I received several emails and text messages last night from Labour activists and even a few MPs, all saying variants of the same thing – “What’s in Ed Miliband’s speech in the morning? Am I going to hate it?” The media previews of the speech, beginning early this week, has had many Labour activists dreading what Miliband might say today. This morning’s papers also give a somewhat lop-sided take on what the speech is likely to be focussed on – which may, it must be said, be due to the party’s desire to get the words “tough” and “welfare” in the same headline.
So let me set your mind at ease – Ed Miliband is not accepting the Tory narrative on welfare, quite the opposite. This is a speech about getting people to work, making sure that faith is restored in the benefits system, stopping welfare bills spiralling out of control year on year (without brutal but populist attacks on scroungers) and – perhaps most importantly – building more homes, which our most recent LabourList/Survation polling shows is popular with the public.
Lets take each of the key strands of the speech one by one:
Cap structural social security spending over three years to cover the period of each spending review
Much of the media previews of Miliband’s speech have referred to this cap, and – somewhat unhelpfully – conflated it with the Tory welfare cap. Except whilst the Tory cap is about setting a limit on welfare spending for individuals, Labour’s is about long term structural welfare spending in total. That means it actually has a chance of cutting welfare costs, rather than just on screwing the poor. For example, if Housing Benefit is meant to be X over 3 years, but after one year it’s clear that the real total will be X+£500 million, them the government would need to find ways to get the Housing Benefit Bill down, by dealing with the cost of
landlord subsidy housing.
Enable local councils to negotiate lower rents, build homes and cut housing benefit costs – rather than paying for the costs of our failure to build
It’s perverse that some (Labour) councils want to cut rent and build homes, both of which would reduce Housing Benefit costs, yet are currently restricted from doing so. Miliband is going to outline how changes could be made right now that would free up those councils to build, or bulk purchase, in a way that would actually save the taxpayer money in the long term.
Srengthen the route back to employment for parents of three and four year olds in workless households so they can get ready to come off benefits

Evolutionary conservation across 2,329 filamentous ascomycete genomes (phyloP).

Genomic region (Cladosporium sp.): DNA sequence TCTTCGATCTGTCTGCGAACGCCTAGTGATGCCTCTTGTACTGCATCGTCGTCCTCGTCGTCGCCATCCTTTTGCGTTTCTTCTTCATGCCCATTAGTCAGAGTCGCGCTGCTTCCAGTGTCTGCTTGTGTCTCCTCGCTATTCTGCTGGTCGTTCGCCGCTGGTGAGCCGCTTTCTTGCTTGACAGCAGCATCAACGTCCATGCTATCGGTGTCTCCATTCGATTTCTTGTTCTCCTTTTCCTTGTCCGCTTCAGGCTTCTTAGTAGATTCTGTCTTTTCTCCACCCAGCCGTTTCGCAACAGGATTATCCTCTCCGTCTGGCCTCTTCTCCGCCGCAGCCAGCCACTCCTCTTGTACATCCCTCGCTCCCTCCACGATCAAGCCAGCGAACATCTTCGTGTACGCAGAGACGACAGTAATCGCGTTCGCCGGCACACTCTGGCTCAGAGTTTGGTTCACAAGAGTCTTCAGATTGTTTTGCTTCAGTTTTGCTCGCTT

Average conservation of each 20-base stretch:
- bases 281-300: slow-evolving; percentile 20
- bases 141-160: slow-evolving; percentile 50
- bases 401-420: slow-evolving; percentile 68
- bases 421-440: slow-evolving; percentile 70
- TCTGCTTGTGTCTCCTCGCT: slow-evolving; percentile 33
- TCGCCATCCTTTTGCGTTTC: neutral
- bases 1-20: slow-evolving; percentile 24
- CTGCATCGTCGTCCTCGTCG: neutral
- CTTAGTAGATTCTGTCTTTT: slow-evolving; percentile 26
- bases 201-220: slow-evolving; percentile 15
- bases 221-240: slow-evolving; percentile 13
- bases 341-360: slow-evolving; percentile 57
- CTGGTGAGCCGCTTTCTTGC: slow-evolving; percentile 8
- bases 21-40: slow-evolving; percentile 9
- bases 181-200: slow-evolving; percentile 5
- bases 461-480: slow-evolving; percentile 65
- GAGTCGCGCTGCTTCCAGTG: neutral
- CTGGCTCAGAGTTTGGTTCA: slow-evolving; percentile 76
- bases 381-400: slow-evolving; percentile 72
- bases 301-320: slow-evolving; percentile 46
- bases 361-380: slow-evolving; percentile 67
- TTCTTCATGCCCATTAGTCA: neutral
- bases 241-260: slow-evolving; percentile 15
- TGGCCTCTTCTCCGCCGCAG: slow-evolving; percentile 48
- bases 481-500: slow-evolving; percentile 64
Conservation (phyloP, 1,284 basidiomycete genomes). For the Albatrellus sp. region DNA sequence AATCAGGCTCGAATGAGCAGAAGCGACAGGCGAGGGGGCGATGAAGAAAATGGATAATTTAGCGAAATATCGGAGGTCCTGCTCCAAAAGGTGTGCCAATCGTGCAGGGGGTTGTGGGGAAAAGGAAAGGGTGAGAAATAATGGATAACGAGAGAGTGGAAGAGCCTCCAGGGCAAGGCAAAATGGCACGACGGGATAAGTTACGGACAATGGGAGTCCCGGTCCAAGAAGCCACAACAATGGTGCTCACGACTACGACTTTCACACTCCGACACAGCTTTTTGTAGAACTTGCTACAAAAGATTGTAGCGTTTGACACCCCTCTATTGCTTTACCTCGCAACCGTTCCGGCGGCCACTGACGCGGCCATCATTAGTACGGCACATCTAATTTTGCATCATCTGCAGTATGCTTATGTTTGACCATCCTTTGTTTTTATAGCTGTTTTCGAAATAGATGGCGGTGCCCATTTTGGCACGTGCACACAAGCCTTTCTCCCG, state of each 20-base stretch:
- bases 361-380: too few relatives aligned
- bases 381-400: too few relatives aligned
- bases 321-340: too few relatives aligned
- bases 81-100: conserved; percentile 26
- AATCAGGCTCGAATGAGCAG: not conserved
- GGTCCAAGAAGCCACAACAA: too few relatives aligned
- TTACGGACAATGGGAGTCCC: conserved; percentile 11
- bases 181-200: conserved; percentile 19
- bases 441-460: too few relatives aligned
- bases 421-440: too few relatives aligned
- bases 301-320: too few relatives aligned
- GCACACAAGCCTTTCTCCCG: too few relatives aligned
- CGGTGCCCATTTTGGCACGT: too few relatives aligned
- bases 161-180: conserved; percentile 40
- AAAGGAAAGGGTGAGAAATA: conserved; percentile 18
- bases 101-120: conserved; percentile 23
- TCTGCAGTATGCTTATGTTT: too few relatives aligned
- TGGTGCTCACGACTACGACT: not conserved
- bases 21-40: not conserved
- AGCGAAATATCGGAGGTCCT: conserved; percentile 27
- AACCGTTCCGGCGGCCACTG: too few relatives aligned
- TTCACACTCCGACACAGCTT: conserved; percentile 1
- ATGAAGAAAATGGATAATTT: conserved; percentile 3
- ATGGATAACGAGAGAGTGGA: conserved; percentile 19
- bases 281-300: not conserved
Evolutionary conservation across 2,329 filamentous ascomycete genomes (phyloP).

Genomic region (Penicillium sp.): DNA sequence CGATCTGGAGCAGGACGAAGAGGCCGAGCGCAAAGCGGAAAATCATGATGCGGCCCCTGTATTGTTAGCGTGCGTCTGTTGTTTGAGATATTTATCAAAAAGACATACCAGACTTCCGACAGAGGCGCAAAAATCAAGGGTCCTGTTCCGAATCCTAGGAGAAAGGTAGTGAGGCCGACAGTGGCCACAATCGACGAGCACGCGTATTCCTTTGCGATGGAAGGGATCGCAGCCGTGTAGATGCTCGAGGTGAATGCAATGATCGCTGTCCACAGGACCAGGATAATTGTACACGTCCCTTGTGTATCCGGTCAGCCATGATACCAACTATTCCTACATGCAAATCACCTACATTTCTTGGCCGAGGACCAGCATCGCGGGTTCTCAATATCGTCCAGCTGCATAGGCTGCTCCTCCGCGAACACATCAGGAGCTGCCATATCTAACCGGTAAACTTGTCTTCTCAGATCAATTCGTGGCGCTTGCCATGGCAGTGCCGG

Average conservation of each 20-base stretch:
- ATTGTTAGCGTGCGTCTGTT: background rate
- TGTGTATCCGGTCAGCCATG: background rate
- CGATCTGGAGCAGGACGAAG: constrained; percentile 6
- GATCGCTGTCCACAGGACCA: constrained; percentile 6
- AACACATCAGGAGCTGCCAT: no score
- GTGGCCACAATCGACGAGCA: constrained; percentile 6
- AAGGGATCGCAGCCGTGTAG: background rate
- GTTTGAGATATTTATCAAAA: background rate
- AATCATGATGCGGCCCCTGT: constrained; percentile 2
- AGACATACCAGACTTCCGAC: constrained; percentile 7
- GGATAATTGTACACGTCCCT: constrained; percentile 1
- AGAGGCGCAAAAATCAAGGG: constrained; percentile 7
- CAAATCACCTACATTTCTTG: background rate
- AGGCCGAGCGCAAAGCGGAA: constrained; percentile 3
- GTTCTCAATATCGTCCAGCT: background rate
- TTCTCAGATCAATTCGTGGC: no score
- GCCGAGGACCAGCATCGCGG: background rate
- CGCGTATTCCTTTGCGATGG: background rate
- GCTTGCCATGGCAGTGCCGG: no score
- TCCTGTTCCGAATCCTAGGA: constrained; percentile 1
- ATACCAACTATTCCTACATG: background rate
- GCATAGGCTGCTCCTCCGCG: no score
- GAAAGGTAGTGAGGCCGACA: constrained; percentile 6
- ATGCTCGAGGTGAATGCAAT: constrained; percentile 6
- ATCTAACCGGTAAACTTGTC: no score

If you can work, then you should – that’s the principle behind Labour’s compulsory jobs guarantee, so no real surprise there. It’s also the principle behind the Labour Party (clue is in the name), an argument that Ed is going to make himself today. There is going to be a particular focus on one group who often find it tough to get back to work – unemployed parents of young children. Spending on childcare for these parents could pay significant dividends if it helps reduce unemployment. There will also be talk of improving tests for disability (the party has widely acknowledged that ATOS tests have been a failure) with a move away from “dividing line” tests that exist only to determine whether or not someone receives a benefit.
Tackle low pay so that taxpayers’ aren’t left picking up a growing bill
A renewed focus on the Living Wage, a crackdown on abuse of agency workers and taking a serious look at the farcical world of “zero hours” contracts. This is like a Labour activists checklist of ideal workplace legislation, and all of it would slash the welfare bill by cutting down on taxpayer subsidy of businesses paying poverty wages. I’d expect this focus to be popular with the unions too.
Restore the principle of contribution by making people pay into the system for longer to qualify for an improved level of JSA
There’s always a catch isn’t there? Whilst I’m broadly supportive of a return to contribution in the welfare system (as I’ve outlined before – it’s our best chance of a system people have faith in, and, actually, better benefits), a system that sees young people who have never had the opportunity to work (thanks, in part, to the failures of politicians) sticks in my craw. However, as Labour is also committed to a compulsory youth job guarantee, it’s fair to say the party is taking youth unemployment seriously. But if youth unemployment didn’t fall under a Labour government, we’re going to have some very angry – and poor – young people on our hands.
On the whole though, the proposals outlined by Miliband are positive. They focus on the genuine cost of welfare (both in terms of government spending and lost potential) rather than buying into the shameful “scrounger” rhetoric of the government. And it’s another clear nod from Ed Miliband that he realises, even in straightened times, that he’s going to have to make big changes to the British economy to right the structural wrongs that have left too many languishing in dole queues, stuck in poor quality and expensive housing and trapped in poverty (even if they’re in work).
Ignore the media spin. Ed Miliband is getting tough on welfare spending, but he isn’t getting tough on those who struggle to survive on welfare thanks to persistent government failure.
And that’s an important distinction…